Despite some significant problems with its rollout and some features that feel conspicuously absent from its launch-day specs, HBO Max makes a strong case for itself to be counted among the top-tier streaming services available right now.
The proliferation of streaming options out there has received a fair amount of well-deserved criticism, but the major players in that environment — Netflix, Amazon Prime Video, Disney+, and now HBO Max — each offer a distinctly different experience, both in what they offer and how they make it available. If HBO Max can iron out its deficiencies in device compatibility and audio/video specs, it can be an even stronger contender for streaming subscribers.
There are still a lot of questions surrounding the availability of new and recent episodes of broadcast series on HBO Max, and a decision one way or the other could also be a big factor in the service’s success down the road. However, the biggest question facing potential subscribers is whether all of this content is enough to justify the $15 monthly cost of HBO Max.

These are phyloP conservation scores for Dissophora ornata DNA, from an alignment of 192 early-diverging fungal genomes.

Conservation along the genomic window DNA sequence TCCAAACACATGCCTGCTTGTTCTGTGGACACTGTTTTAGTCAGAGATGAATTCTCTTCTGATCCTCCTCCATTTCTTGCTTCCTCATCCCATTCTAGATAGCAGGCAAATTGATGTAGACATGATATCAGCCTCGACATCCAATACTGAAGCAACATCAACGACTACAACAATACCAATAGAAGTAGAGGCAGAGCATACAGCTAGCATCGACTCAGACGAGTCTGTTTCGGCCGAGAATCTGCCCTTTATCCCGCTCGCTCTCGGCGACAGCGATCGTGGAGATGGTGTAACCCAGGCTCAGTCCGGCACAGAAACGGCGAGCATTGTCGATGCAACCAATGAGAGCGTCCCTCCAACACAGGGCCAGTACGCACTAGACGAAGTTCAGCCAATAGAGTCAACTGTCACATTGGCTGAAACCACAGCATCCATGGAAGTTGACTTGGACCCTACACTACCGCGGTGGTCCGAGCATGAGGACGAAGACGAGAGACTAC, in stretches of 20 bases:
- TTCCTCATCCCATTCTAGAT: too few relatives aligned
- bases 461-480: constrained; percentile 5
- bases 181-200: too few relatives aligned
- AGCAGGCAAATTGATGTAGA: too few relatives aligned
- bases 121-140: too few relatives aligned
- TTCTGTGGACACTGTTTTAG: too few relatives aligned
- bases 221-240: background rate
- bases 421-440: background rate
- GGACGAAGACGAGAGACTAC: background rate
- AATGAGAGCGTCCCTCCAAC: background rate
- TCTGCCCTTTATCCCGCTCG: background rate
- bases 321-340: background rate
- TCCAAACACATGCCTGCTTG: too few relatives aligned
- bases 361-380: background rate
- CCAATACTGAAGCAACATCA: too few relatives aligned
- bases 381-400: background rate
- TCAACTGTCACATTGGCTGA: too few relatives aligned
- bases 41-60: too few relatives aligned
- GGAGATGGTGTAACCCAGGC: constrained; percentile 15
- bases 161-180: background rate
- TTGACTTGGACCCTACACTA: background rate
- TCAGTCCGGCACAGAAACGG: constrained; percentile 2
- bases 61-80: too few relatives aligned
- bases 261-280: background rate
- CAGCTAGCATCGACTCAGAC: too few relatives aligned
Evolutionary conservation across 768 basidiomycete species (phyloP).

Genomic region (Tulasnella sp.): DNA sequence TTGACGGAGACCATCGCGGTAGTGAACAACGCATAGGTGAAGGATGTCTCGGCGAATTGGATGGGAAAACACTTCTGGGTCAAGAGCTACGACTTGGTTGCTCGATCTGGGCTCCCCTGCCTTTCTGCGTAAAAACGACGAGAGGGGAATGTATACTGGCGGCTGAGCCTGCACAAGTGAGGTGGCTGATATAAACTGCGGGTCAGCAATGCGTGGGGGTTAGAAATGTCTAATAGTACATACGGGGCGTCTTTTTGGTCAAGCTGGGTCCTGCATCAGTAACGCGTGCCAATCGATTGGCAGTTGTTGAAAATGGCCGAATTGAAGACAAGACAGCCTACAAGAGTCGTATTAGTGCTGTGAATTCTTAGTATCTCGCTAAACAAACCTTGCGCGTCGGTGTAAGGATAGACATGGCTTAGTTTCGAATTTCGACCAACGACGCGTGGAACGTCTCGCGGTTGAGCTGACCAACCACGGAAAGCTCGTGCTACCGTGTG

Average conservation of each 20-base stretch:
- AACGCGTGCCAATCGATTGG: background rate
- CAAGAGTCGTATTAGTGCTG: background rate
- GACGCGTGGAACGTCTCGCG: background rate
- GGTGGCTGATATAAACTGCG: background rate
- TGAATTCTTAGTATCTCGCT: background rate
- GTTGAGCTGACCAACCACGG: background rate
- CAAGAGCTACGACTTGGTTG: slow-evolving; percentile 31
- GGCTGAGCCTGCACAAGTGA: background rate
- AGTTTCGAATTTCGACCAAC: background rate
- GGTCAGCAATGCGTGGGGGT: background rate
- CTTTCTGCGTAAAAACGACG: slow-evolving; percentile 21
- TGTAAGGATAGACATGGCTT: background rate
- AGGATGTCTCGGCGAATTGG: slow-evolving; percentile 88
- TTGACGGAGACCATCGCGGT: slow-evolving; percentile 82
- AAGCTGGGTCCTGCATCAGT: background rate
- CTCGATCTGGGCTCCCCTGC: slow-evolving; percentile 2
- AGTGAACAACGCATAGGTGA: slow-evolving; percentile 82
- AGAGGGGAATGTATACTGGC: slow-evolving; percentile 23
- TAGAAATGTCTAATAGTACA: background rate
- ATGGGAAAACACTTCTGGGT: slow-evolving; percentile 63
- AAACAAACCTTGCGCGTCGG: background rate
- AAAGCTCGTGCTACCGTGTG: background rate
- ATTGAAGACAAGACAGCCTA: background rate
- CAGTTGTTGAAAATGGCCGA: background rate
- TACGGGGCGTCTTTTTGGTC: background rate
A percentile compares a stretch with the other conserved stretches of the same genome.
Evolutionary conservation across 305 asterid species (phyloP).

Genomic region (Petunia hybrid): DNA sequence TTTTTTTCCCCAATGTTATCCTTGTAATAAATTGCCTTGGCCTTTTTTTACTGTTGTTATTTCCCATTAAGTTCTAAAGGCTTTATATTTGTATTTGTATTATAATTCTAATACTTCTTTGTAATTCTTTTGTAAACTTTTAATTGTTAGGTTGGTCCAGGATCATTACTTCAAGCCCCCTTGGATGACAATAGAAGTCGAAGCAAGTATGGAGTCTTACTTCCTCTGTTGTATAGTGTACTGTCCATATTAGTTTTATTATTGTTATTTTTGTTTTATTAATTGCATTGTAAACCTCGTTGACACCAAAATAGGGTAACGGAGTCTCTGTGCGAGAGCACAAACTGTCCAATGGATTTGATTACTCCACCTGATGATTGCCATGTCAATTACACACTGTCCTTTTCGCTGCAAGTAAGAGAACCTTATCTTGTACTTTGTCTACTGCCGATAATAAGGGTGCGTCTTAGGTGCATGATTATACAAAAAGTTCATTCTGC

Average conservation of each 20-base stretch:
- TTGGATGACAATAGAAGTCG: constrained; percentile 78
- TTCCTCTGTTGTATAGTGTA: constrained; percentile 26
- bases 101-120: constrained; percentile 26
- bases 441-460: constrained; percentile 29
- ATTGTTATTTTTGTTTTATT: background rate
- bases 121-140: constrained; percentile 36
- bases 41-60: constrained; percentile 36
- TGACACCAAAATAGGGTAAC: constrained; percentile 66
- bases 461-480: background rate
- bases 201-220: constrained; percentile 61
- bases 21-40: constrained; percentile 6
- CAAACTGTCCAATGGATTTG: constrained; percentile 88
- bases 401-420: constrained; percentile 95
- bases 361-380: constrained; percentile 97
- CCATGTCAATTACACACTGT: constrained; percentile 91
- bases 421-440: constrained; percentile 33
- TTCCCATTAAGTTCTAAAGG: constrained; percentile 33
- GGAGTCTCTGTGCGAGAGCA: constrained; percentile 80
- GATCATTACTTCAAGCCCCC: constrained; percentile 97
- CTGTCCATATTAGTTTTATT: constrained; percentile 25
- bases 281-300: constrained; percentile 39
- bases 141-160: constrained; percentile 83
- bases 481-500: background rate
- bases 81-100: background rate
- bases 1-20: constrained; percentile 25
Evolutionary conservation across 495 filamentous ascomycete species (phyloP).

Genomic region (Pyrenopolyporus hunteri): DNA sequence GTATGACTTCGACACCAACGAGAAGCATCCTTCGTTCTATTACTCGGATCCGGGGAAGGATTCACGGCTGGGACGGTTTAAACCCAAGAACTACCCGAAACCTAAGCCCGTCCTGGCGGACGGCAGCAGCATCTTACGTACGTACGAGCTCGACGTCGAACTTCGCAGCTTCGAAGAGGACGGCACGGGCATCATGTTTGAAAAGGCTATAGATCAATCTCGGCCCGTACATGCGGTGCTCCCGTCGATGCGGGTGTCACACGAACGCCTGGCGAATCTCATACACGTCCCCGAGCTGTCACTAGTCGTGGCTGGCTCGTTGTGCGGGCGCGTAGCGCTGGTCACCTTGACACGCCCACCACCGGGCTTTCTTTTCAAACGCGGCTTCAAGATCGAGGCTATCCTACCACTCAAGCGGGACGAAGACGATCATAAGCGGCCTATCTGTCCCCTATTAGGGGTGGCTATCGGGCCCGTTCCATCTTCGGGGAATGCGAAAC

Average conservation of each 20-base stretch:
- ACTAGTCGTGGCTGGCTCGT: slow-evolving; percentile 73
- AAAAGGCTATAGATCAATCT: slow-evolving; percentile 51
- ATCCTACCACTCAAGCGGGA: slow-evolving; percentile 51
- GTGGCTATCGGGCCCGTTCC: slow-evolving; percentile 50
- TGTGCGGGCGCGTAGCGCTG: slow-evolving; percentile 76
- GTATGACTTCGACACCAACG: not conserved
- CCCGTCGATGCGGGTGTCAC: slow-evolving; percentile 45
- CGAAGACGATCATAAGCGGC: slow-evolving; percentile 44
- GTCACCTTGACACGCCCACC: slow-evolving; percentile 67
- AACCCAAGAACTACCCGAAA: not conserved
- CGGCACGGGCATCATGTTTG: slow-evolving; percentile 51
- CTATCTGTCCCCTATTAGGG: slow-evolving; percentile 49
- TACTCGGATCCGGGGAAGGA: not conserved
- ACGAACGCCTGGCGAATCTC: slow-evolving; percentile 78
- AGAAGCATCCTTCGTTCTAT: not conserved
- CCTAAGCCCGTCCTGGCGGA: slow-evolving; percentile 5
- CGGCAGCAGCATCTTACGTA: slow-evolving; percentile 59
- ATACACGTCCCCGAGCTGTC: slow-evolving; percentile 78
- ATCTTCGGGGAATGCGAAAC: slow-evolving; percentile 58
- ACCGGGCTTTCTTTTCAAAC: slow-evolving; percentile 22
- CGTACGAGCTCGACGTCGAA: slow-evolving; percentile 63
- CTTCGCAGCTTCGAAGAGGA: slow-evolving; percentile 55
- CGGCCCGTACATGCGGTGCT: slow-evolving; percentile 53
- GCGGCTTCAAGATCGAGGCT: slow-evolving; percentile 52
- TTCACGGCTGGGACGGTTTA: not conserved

The service offers premium content without premium delivery (i.e., no 4K), and at a premium price — and it makes you work for the ability to access it.
Whether you’re willing to take the bad with the good in this case will likely depend on the value you place on the past and future programming from HBO, Warner Bros. Pictures, and the other brands under WarnerMedia’s banner — because that (and that alone, at this early stage) is the selling point for HBO Max. If you paid for an HBO subscription prior, HBO Max will probably be a worthwhile upgrade. If you lived without HBO shows and don’t feel a pressing need for the DC Extended Universe and Harry Potter film franchises all in one place, it’s a tougher call.
One thing seems certain, though: The streaming wars have another strong contender with HBO Max.